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Hoffmann, R. A wiki for the life sciences where authorship matters. Nature Genetics (2008)

Induction of cerebral thrombosis with phenytoin in rats.

BACKGROUND AND PURPOSE: This study was conducted to explore whether intra-arterial infusion of phenytoin causes cerebral ischemia and to examine the mechanism of cerebral ischemia induced by phenytoin. METHODS: Ten rats were infused with phenytoin (150 microL, 3.75 mg) retrogradely from the left external carotid artery, followed by perfusion of carbon black transcardially. The removed brain was photographed from above, and the nonperfused area was compared with control rats (n = 10) with the use of an image analyzer. Eight animals with or without phenytoin treatment were perfusion-fixed for transmission electron microscopic analyses of cerebral vasculature. To determine the effect of tissue plasminogen activator (TPA) on phenytoin-infused rat cerebrum, 20 rats were treated with or without TPA (120,000 IU) 5 minutes after the phenytoin infusion (n = 10 each). RESULTS: All rats suffered from respiratory distress 25 to 40 minutes after the injection and received carbon black transcardially. The nonperfused area was seen in the territory of the left internal carotid artery. Thrombi were observed from arterioles to capillaries. Under electron microscopy, endothelial cells were partially exfoliated, and the vascular lumen was obstructed by thrombi predominantly consisting of platelets. Eight rats with TPA survived more than 60 minutes, whereas only 2 rats survived without the treatment (P < .005). Nonperfused areas were 7 +/- 5% and 50 +/- 11% of cerebral surface area in rats with and without TPA treatment, respectively (P < .001). CONCLUSIONS: Intra-arterial infusion of phenytoin results in a nonperfused area in rat cerebrum primarily due to thrombosis of arterioles and capillaries.[1]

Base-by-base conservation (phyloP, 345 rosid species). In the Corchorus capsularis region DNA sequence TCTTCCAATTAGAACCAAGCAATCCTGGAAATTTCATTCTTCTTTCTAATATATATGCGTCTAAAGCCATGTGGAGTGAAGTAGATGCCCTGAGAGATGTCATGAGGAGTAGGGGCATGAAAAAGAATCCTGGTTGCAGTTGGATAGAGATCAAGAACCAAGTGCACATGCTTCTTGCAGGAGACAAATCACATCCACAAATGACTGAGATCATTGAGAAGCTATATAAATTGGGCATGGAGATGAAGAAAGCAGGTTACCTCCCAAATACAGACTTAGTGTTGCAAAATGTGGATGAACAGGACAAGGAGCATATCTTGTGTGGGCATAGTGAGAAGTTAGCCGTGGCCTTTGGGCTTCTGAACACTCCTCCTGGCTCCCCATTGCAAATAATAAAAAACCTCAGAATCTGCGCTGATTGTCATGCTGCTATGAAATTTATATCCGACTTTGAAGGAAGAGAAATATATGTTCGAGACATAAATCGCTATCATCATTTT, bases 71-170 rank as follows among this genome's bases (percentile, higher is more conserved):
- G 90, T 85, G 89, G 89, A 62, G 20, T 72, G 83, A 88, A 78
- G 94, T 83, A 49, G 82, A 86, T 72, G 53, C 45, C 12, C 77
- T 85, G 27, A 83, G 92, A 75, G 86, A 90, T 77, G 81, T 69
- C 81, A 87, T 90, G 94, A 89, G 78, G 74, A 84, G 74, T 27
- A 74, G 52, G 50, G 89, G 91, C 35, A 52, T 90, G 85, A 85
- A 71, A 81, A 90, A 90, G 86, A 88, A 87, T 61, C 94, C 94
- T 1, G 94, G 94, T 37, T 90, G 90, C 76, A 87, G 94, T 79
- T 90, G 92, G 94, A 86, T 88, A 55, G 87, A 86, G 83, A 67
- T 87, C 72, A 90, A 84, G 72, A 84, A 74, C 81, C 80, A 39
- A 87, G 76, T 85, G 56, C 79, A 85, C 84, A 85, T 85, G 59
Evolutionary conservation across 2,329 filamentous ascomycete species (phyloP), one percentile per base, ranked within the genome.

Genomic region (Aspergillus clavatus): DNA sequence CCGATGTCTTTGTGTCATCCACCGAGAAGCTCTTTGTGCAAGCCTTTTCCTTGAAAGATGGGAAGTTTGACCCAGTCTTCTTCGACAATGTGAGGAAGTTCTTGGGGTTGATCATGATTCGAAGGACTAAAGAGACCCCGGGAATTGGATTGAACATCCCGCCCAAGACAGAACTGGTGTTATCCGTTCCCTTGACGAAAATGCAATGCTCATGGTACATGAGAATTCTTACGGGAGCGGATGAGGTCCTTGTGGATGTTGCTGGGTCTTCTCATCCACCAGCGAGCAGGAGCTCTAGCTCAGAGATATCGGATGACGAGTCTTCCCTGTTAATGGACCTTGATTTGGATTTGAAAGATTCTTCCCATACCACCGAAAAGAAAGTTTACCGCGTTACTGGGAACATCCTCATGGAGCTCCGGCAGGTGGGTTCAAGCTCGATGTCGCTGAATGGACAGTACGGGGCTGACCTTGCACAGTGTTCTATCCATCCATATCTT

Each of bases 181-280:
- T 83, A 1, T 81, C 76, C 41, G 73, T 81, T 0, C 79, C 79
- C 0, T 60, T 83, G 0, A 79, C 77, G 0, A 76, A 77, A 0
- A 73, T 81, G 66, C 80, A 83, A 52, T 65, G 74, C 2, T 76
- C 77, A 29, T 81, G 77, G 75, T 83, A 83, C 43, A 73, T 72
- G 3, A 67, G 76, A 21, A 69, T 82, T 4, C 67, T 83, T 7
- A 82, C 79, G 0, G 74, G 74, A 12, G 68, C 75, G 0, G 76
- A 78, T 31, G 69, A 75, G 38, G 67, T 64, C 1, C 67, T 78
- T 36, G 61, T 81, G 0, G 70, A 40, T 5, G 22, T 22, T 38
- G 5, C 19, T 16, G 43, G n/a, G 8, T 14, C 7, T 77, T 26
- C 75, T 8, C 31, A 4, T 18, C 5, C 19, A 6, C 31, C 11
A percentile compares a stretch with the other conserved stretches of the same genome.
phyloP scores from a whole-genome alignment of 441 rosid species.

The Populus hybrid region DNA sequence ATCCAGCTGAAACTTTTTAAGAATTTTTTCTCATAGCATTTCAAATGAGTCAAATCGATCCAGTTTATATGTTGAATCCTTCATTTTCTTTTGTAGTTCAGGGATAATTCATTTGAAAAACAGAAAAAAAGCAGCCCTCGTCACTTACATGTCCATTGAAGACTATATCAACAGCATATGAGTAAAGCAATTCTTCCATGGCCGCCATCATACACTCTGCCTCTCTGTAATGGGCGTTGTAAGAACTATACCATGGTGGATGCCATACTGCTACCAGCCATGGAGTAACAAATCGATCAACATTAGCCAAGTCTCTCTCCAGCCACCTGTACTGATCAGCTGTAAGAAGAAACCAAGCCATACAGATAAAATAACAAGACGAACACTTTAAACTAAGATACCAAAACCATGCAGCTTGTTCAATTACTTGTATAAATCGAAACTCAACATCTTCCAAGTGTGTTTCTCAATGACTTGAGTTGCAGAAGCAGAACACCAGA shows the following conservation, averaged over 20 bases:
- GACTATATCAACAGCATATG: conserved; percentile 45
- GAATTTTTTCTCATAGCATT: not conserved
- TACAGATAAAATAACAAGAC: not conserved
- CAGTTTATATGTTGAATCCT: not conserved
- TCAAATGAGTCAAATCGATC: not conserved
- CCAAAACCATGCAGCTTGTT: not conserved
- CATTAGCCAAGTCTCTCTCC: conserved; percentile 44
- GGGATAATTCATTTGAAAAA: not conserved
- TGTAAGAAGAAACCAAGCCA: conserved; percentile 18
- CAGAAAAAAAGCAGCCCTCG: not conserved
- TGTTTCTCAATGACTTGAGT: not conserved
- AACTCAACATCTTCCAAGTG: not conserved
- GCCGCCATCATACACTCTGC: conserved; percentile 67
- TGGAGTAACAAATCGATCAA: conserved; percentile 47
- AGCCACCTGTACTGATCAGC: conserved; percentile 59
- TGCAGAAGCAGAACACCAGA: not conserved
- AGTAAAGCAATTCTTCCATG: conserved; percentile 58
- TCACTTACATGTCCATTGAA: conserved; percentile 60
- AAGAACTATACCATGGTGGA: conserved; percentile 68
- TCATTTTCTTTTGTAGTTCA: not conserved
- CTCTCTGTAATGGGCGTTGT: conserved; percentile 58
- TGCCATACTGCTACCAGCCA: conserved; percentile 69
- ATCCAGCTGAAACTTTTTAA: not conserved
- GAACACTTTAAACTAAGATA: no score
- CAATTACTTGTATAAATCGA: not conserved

1. Induction of cerebral thrombosis with phenytoin in rats. Tani, S., Shimizu, T., Kasuya, H., Iwasaki, H., Takashima, K. Stroke (1995) [Pubmed]
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